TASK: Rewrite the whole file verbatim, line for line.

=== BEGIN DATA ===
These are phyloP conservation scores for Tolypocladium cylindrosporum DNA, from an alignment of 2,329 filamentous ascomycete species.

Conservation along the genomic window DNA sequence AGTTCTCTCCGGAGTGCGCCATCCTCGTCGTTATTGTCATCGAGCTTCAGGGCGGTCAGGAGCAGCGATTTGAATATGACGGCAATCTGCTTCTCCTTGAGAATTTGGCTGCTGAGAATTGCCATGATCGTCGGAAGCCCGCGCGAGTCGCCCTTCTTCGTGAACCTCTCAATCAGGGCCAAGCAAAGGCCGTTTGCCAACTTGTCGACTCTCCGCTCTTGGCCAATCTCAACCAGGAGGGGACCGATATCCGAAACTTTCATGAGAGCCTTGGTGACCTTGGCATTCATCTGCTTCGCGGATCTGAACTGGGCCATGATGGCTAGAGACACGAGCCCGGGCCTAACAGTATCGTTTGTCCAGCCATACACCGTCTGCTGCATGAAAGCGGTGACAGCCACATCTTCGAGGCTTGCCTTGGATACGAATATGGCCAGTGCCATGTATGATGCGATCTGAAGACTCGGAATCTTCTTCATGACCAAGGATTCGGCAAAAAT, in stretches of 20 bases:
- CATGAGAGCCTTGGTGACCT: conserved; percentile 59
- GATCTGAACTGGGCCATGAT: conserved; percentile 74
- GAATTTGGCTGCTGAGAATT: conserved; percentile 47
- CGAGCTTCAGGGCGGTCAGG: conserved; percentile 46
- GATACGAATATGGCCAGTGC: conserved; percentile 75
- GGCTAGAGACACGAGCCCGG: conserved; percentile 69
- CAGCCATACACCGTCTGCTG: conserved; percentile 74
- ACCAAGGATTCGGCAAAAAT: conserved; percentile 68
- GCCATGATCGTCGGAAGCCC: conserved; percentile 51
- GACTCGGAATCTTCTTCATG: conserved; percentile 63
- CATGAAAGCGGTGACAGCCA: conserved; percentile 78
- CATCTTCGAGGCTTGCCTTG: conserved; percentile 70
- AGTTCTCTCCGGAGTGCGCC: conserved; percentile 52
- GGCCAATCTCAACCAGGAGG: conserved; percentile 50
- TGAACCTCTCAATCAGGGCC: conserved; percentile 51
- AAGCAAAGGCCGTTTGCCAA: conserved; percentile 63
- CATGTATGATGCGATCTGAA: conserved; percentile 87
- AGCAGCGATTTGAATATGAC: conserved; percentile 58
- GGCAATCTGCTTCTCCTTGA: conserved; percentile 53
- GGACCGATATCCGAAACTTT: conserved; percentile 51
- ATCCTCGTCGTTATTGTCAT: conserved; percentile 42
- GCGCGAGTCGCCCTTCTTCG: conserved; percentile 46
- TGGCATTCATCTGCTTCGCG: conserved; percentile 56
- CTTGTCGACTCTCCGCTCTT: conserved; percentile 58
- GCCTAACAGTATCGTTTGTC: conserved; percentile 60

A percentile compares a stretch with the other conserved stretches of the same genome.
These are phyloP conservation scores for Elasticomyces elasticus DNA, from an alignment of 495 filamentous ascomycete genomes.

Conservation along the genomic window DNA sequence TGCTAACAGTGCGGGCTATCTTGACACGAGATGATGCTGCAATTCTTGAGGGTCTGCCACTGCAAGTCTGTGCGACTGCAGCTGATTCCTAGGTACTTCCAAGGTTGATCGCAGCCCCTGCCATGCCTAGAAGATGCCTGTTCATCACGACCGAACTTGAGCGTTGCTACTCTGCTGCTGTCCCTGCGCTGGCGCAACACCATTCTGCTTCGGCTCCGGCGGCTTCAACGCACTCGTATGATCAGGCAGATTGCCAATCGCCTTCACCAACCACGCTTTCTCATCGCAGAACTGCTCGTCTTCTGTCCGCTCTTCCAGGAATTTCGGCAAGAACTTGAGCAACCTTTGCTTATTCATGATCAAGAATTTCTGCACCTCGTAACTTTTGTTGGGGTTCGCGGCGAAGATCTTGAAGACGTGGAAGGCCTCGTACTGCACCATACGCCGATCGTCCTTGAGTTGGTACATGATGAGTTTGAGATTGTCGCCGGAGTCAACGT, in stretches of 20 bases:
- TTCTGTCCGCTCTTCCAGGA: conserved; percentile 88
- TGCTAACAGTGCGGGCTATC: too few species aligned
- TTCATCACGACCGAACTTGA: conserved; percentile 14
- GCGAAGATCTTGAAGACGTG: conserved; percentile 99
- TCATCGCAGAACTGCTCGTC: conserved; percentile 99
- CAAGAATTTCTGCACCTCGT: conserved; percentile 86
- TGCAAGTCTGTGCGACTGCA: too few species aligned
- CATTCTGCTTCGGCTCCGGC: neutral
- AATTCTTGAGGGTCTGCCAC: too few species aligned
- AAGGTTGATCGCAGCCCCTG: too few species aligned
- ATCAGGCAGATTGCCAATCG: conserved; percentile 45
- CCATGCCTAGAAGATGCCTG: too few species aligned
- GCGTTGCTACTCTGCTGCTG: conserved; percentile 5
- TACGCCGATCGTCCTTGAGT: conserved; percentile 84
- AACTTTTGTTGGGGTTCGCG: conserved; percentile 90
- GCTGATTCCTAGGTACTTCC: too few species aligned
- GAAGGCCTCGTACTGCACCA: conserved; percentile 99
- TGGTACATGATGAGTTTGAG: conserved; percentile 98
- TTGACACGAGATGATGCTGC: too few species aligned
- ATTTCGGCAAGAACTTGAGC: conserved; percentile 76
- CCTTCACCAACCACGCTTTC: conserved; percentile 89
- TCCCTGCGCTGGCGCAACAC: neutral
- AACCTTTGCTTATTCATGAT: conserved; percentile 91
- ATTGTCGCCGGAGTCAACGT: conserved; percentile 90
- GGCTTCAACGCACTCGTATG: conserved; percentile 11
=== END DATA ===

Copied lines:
These are phyloP conservation scores for Tolypocladium cylindrosporum DNA, from an alignment of 2,329 filamentous ascomycete species.

Conservation along the genomic window DNA sequence AGTTCTCTCCGGAGTGCGCCATCCTCGTCGTTATTGTCATCGAGCTTCAGGGCGGTCAGGAGCAGCGATTTGAATATGACGGCAATCTGCTTCTCCTTGAGAATTTGGCTGCTGAGAATTGCCATGATCGTCGGAAGCCCGCGCGAGTCGCCCTTCTTCGTGAACCTCTCAATCAGGGCCAAGCAAAGGCCGTTTGCCAACTTGTCGACTCTCCGCTCTTGGCCAATCTCAACCAGGAGGGGACCGATATCCGAAACTTTCATGAGAGCCTTGGTGACCTTGGCATTCATCTGCTTCGCGGATCTGAACTGGGCCATGATGGCTAGAGACACGAGCCCGGGCCTAACAGTATCGTTTGTCCAGCCATACACCGTCTGCTGCATGAAAGCGGTGACAGCCACATCTTCGAGGCTTGCCTTGGATACGAATATGGCCAGTGCCATGTATGATGCGATCTGAAGACTCGGAATCTTCTTCATGACCAAGGATTCGGCAAAAAT, in stretches of 20 bases:
- CATGAGAGCCTTGGTGACCT: conserved; percentile 59
- GATCTGAACTGGGCCATGAT: conserved; percentile 74
- GAATTTGGCTGCTGAGAATT: conserved; percentile 47
- CGAGCTTCAGGGCGGTCAGG: conserved; percentile 46
- GATACGAATATGGCCAGTGC: conserved; percentile 75
- GGCTAGAGACACGAGCCCGG: conserved; percentile 69
- CAGCCATACACCGTCTGCTG: conserved; percentile 74
- ACCAAGGATTCGGCAAAAAT: conserved; percentile 68
- GCCATGATCGTCGGAAGCCC: conserved; percentile 51
- GACTCGGAATCTTCTTCATG: conserved; percentile 63
- CATGAAAGCGGTGACAGCCA: conserved; percentile 78
- CATCTTCGAGGCTTGCCTTG: conserved; percentile 70
- AGTTCTCTCCGGAGTGCGCC: conserved; percentile 52
- GGCCAATCTCAACCAGGAGG: conserved; percentile 50
- TGAACCTCTCAATCAGGGCC: conserved; percentile 51
- AAGCAAAGGCCGTTTGCCAA: conserved; percentile 63
- CATGTATGATGCGATCTGAA: conserved; percentile 87
- AGCAGCGATTTGAATATGAC: conserved; percentile 58
- GGCAATCTGCTTCTCCTTGA: conserved; percentile 53
- GGACCGATATCCGAAACTTT: conserved; percentile 51
- ATCCTCGTCGTTATTGTCAT: conserved; percentile 42
- GCGCGAGTCGCCCTTCTTCG: conserved; percentile 46
- TGGCATTCATCTGCTTCGCG: conserved; percentile 56
- CTTGTCGACTCTCCGCTCTT: conserved; percentile 58
- GCCTAACAGTATCGTTTGTC: conserved; percentile 60

A percentile compares a stretch with the other conserved stretches of the same genome.
These are phyloP conservation scores for Elasticomyces elasticus DNA, from an alignment of 495 filamentous ascomycete genomes.

Conservation along the genomic window DNA sequence TGCTAACAGTGCGGGCTATCTTGACACGAGATGATGCTGCAATTCTTGAGGGTCTGCCACTGCAAGTCTGTGCGACTGCAGCTGATTCCTAGGTACTTCCAAGGTTGATCGCAGCCCCTGCCATGCCTAGAAGATGCCTGTTCATCACGACCGAACTTGAGCGTTGCTACTCTGCTGCTGTCCCTGCGCTGGCGCAACACCATTCTGCTTCGGCTCCGGCGGCTTCAACGCACTCGTATGATCAGGCAGATTGCCAATCGCCTTCACCAACCACGCTTTCTCATCGCAGAACTGCTCGTCTTCTGTCCGCTCTTCCAGGAATTTCGGCAAGAACTTGAGCAACCTTTGCTTATTCATGATCAAGAATTTCTGCACCTCGTAACTTTTGTTGGGGTTCGCGGCGAAGATCTTGAAGACGTGGAAGGCCTCGTACTGCACCATACGCCGATCGTCCTTGAGTTGGTACATGATGAGTTTGAGATTGTCGCCGGAGTCAACGT, in stretches of 20 bases:
- TTCTGTCCGCTCTTCCAGGA: conserved; percentile 88
- TGCTAACAGTGCGGGCTATC: too few species aligned
- TTCATCACGACCGAACTTGA: conserved; percentile 14
- GCGAAGATCTTGAAGACGTG: conserved; percentile 99
- TCATCGCAGAACTGCTCGTC: conserved; percentile 99
- CAAGAATTTCTGCACCTCGT: conserved; percentile 86
- TGCAAGTCTGTGCGACTGCA: too few species aligned
- CATTCTGCTTCGGCTCCGGC: neutral
- AATTCTTGAGGGTCTGCCAC: too few species aligned
- AAGGTTGATCGCAGCCCCTG: too few species aligned
- ATCAGGCAGATTGCCAATCG: conserved; percentile 45
- CCATGCCTAGAAGATGCCTG: too few species aligned
- GCGTTGCTACTCTGCTGCTG: conserved; percentile 5
- TACGCCGATCGTCCTTGAGT: conserved; percentile 84
- AACTTTTGTTGGGGTTCGCG: conserved; percentile 90
- GCTGATTCCTAGGTACTTCC: too few species aligned
- GAAGGCCTCGTACTGCACCA: conserved; percentile 99
- TGGTACATGATGAGTTTGAG: conserved; percentile 98
- TTGACACGAGATGATGCTGC: too few species aligned
- ATTTCGGCAAGAACTTGAGC: conserved; percentile 76
- CCTTCACCAACCACGCTTTC: conserved; percentile 89
- TCCCTGCGCTGGCGCAACAC: neutral
- AACCTTTGCTTATTCATGAT: conserved; percentile 91
- ATTGTCGCCGGAGTCAACGT: conserved; percentile 90
- GGCTTCAACGCACTCGTATG: conserved; percentile 11